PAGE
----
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Collier Law : Probate Solicitor who took money from estates by raising false bills struck off
This case demonstrates the importance of ensuring that in all cases - not just probate - the solicitor actually delivers a bill in compliance with the Solicitors Act, which should set out the amount charged and how it is calculated. If monies are deducted without a formal bill, the client is left with no opportunity to check for this sort of dishonesty (which is thankfully rare), or for accidental errors or overcharging.Mark Carlisle, Director, Checkmylegalfees.com
Michael David Collier, who qualified in 1994, operated as a sole practitioner at Collier Law in York from 2005.
By an Order of 17th May 2019 he was struck off following admissions of improper transfers from the firm's client account to its office account, use of those funds for his own business and / or personal purposes, and acted dishonestly in representations made when investigated by the Solicitors Regulation Authority.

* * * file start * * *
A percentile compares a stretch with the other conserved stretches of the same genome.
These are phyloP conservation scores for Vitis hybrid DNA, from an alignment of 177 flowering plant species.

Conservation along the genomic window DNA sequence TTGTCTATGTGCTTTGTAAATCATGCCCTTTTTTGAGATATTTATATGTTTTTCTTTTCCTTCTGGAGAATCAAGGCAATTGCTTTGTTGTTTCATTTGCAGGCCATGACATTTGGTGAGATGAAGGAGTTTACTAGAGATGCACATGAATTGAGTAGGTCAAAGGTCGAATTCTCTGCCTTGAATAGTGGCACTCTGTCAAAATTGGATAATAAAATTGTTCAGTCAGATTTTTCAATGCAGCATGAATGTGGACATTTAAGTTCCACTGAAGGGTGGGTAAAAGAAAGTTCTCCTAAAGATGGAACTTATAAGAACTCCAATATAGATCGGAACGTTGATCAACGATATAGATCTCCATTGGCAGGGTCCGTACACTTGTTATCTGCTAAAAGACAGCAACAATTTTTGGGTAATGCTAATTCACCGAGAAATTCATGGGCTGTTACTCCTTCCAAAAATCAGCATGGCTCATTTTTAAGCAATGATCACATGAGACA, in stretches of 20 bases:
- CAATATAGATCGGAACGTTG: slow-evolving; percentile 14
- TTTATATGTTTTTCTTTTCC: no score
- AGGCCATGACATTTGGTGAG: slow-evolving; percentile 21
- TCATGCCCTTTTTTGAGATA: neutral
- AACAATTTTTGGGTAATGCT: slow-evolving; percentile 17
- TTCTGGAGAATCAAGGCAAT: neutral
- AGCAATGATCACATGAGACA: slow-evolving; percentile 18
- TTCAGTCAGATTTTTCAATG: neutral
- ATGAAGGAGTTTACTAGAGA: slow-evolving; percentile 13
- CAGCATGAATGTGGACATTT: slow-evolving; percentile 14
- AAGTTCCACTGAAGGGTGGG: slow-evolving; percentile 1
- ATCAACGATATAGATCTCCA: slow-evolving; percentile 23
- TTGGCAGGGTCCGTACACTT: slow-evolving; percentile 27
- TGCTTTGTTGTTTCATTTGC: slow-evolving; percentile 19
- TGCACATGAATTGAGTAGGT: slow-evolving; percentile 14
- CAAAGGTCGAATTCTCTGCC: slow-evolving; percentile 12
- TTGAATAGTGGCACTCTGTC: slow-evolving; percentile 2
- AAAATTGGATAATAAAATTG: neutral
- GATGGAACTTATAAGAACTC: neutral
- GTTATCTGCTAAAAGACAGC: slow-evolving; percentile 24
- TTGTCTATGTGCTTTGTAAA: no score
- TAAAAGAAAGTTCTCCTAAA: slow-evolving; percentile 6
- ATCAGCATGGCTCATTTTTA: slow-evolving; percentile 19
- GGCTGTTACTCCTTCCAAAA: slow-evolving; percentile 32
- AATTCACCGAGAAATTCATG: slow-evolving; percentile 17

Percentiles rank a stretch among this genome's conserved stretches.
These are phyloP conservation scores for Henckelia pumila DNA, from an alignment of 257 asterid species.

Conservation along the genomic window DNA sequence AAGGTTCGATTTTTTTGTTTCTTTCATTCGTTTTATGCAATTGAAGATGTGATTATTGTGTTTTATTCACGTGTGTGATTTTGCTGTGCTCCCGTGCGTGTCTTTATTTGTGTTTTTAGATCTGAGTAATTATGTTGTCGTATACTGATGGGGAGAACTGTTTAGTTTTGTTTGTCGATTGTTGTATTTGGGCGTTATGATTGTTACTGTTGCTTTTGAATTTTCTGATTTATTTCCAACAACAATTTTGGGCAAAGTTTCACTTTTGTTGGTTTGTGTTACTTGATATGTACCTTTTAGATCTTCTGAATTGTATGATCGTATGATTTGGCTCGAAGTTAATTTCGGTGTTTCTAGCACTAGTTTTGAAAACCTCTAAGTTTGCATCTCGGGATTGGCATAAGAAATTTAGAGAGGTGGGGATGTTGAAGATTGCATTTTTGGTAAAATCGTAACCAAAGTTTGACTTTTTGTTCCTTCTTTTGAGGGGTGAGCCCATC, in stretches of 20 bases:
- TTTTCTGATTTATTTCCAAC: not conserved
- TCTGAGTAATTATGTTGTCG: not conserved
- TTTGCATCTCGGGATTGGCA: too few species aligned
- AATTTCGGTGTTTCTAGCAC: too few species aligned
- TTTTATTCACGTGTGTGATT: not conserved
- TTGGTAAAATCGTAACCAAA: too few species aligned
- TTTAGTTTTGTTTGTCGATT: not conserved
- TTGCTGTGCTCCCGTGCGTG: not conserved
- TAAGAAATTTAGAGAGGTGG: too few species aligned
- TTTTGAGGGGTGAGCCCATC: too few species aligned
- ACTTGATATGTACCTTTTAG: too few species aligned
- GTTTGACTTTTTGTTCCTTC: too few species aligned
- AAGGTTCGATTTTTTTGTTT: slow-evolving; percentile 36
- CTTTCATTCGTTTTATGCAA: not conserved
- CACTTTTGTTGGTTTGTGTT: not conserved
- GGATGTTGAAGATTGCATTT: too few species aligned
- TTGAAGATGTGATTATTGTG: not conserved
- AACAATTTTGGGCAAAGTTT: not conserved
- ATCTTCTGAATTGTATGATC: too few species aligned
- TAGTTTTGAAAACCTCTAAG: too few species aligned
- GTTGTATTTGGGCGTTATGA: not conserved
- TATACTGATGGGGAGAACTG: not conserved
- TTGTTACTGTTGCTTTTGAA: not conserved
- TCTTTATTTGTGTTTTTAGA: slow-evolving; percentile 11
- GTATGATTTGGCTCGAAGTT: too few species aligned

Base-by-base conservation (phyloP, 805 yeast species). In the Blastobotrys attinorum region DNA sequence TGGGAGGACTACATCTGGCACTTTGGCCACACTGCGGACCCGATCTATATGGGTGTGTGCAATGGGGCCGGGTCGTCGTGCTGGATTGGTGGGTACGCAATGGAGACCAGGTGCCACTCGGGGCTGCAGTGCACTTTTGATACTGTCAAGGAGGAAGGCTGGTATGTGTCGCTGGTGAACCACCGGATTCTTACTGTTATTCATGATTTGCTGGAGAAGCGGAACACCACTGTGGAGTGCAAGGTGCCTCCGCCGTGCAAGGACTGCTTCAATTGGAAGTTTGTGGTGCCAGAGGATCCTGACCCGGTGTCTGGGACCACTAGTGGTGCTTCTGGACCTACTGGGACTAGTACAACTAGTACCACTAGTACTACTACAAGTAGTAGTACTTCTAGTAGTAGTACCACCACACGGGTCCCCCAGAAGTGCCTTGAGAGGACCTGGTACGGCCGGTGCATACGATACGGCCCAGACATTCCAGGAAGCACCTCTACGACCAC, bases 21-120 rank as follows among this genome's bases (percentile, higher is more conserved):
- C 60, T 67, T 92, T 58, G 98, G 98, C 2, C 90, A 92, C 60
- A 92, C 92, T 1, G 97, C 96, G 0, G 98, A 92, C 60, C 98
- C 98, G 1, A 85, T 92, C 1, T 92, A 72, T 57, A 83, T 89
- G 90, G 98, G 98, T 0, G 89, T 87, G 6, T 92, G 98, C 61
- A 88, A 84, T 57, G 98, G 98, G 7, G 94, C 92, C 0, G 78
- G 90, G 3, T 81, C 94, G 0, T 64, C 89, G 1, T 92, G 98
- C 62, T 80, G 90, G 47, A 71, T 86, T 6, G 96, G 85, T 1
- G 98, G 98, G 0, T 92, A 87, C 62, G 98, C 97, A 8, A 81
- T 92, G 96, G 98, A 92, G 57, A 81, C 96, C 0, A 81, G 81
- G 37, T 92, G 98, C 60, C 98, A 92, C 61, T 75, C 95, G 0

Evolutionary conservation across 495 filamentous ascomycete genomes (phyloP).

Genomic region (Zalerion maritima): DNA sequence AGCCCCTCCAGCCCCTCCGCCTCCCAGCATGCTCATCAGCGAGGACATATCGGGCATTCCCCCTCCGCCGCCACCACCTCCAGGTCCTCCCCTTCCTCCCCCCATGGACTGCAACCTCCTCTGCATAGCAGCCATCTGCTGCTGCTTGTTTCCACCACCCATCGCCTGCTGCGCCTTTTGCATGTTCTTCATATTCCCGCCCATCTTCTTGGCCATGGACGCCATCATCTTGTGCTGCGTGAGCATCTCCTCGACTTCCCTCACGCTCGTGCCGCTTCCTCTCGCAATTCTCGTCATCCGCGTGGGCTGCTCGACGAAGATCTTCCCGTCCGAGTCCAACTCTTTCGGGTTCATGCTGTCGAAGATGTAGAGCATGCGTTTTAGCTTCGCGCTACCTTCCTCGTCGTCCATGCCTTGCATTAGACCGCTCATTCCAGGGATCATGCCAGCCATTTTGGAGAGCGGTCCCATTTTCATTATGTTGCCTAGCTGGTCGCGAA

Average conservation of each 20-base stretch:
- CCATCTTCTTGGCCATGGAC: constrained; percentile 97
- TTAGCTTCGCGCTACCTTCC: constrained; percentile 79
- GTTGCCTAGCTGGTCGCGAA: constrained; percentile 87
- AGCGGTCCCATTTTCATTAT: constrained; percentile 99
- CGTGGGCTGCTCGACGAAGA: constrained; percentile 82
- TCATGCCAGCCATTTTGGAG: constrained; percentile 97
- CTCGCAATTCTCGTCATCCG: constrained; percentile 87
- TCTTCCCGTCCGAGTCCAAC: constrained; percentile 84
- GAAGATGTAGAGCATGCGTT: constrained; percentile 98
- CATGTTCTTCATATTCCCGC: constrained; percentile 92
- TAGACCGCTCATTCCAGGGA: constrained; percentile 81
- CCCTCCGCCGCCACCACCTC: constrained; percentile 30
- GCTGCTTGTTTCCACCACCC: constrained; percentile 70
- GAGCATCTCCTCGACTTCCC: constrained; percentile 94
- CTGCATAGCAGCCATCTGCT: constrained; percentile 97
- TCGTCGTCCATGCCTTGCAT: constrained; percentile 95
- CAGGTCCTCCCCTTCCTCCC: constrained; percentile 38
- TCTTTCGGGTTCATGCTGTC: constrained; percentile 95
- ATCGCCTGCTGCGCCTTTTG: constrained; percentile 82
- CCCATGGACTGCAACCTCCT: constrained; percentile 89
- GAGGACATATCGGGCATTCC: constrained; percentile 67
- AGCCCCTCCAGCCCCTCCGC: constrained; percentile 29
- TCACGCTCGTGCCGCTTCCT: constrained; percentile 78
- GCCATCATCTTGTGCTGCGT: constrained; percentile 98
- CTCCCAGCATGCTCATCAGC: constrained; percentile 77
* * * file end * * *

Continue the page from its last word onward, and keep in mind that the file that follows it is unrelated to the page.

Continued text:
Collier raised interim bills on probate files and transferred the sums to the office account to alleviate his own financial difficulties. The bills had not been delivered to the clients, because Collier had not in fact carried out the legal work which the entries in the client ledger purported to represent. In some case the clients had never been told of the transfers and in some cases Collier had manipulated the Estate Accounts in order to disguise the transfers.
A full copy of the decision is available below.